India, Second Largest Arms Importer, Stands as a Military Threat to Pakistan
ISLAMABAD: The Senate defence committee was told on Thursday that India was the only external military threat to Pakistan.
Military officials shared the perceived threat with members of the Senate body during a visit to the Joint Staff (JS) Headquarters. In the briefing they were also informed on how the JS Headquarters worked as a higher defence organisation and Strategic Plans Division, which is the custodian of the nuclear programme.
This was the committee’s first visit to the JS Headquarters, where the chairman of the Joint Chiefs of Staff Committee, General Rashad Mahmood, and his team briefed the members.
The Senate committee, led by Mushahid Hussain, was further informed that India had over the last couple of years purchased weapons worth $100bn — 80 per cent of which were Pakistan-specific.
The Indian army’s shopping spree, it was said, was continuing and over the next five years it would be buying weapons worth another $100 billion.
India, which is the world’s second largest arms importer, has more than doubled its military spending over the last decade. Delhi’s defence budget for this year was $40.07 billion.
This requires a continuous evaluation of the situation and upgradation of the response mechanism, the members were informed.
The situation was particularly volatile in view of the suspended dialogue between India and Pakistan and absence of any conflict resolution mechanism. Regarding the non-traditional security challenges, the officials said threats in cyberspace were posing a major challenge.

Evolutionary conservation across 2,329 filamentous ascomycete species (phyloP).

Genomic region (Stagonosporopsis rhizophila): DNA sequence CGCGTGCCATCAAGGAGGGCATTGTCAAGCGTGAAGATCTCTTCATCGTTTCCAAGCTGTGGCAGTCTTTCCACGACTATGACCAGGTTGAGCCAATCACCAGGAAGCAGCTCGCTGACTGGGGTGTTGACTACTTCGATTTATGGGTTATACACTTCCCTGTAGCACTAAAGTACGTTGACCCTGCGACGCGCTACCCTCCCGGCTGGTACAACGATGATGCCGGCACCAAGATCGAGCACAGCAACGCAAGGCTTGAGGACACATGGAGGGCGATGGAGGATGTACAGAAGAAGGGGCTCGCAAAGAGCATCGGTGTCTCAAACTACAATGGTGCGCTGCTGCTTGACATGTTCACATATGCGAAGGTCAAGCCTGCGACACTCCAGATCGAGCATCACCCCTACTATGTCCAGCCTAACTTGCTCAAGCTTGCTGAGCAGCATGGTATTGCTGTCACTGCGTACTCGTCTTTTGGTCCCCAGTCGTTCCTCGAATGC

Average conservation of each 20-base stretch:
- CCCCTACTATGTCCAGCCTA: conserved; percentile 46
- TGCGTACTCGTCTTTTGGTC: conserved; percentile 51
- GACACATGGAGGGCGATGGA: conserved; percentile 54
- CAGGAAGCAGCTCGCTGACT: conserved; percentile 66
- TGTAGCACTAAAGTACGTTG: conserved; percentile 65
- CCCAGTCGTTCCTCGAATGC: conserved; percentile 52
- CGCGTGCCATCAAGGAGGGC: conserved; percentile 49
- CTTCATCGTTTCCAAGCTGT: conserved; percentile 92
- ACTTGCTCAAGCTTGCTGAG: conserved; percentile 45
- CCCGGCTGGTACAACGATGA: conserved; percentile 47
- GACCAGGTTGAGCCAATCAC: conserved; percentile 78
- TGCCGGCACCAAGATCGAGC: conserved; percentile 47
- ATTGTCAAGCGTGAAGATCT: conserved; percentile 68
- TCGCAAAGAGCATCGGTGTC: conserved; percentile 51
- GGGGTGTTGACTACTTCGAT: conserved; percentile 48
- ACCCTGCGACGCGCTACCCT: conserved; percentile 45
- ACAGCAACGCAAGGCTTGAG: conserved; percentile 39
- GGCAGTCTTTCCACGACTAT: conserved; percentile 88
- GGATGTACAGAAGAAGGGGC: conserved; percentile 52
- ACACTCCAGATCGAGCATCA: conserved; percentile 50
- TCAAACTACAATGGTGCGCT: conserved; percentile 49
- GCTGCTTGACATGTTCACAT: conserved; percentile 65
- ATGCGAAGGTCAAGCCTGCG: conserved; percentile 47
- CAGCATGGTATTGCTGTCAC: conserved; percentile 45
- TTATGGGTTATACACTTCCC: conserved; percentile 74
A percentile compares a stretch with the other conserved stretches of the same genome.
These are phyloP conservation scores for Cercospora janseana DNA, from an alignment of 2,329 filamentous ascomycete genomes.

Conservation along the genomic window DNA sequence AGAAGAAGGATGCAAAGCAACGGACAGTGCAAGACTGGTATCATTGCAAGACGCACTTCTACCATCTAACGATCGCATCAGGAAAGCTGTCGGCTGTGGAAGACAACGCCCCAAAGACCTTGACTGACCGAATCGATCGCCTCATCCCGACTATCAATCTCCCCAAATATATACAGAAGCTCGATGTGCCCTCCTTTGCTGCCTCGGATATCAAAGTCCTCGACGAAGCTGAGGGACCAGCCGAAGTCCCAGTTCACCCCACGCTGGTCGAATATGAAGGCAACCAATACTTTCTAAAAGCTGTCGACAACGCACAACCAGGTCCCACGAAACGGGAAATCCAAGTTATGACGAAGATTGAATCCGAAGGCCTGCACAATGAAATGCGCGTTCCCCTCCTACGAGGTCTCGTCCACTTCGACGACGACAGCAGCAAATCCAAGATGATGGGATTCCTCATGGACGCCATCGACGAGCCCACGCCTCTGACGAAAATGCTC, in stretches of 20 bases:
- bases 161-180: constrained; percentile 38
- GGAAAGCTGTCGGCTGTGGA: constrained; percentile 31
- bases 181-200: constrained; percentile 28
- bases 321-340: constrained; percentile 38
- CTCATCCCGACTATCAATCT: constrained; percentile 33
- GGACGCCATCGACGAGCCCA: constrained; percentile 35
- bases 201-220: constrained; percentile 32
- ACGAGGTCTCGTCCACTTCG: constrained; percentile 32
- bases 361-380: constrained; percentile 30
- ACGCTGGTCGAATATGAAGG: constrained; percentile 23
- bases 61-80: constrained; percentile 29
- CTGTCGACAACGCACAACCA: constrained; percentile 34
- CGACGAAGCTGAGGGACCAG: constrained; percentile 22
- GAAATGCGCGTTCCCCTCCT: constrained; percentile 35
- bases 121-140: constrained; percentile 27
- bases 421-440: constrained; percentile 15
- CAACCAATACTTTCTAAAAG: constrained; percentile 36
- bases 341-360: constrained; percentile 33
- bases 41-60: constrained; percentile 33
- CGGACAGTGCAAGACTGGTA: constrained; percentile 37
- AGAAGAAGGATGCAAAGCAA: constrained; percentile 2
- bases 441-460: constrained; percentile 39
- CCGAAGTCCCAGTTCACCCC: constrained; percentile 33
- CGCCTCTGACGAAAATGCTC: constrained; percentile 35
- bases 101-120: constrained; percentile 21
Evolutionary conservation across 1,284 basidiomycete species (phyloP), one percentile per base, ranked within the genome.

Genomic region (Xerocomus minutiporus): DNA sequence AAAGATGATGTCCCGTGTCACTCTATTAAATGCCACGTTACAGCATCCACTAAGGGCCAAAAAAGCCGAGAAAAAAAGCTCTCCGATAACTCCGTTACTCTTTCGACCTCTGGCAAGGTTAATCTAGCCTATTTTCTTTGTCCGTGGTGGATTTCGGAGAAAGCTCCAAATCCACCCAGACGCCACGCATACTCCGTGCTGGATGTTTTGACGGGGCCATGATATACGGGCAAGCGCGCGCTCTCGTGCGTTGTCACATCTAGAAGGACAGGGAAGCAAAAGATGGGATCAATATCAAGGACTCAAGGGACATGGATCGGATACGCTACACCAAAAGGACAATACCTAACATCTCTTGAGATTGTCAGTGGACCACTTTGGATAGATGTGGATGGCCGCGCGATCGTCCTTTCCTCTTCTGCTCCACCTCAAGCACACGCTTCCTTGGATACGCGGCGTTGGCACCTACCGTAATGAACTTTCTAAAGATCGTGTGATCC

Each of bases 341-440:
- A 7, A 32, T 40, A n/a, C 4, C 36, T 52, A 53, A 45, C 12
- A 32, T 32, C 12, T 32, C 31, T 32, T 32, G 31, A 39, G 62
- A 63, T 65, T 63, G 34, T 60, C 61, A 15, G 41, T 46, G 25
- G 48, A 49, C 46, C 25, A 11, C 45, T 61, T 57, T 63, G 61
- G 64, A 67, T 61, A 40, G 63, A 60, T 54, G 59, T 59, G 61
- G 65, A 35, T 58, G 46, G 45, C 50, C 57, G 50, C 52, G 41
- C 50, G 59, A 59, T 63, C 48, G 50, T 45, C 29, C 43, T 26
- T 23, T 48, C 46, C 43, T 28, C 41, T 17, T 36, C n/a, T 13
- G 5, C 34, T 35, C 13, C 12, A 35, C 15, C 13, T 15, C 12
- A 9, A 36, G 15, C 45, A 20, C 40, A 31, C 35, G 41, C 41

“The joint chiefs of staff committee is recommending to the government to establish an Inter-Services Cyber Command, given the new emerging non-traditional threat of cyber attacks and cyber warfare,” said a source.
Senator Mushahid Hussain emphasised the need for greater inter-service coordination as it was pivotal for national security.
He further urged the government to implement the National Security Policy draft, which had been prepared in June 2014, and still needed to be promulgated by the government. Mushahid Hussain also underlined the need for institutions of national security like the Defence Committee of the Cabinet (DCC) and the National Security Committee (NSC) to meet regularly because it would not only promote better civil-military harmony but also lead to efficient implementation of policies on security and defence.
Country’s defence policy, he added, was framed in 2004. An updated defence policy draft was prepared in 2010, but still awaited enforcement.
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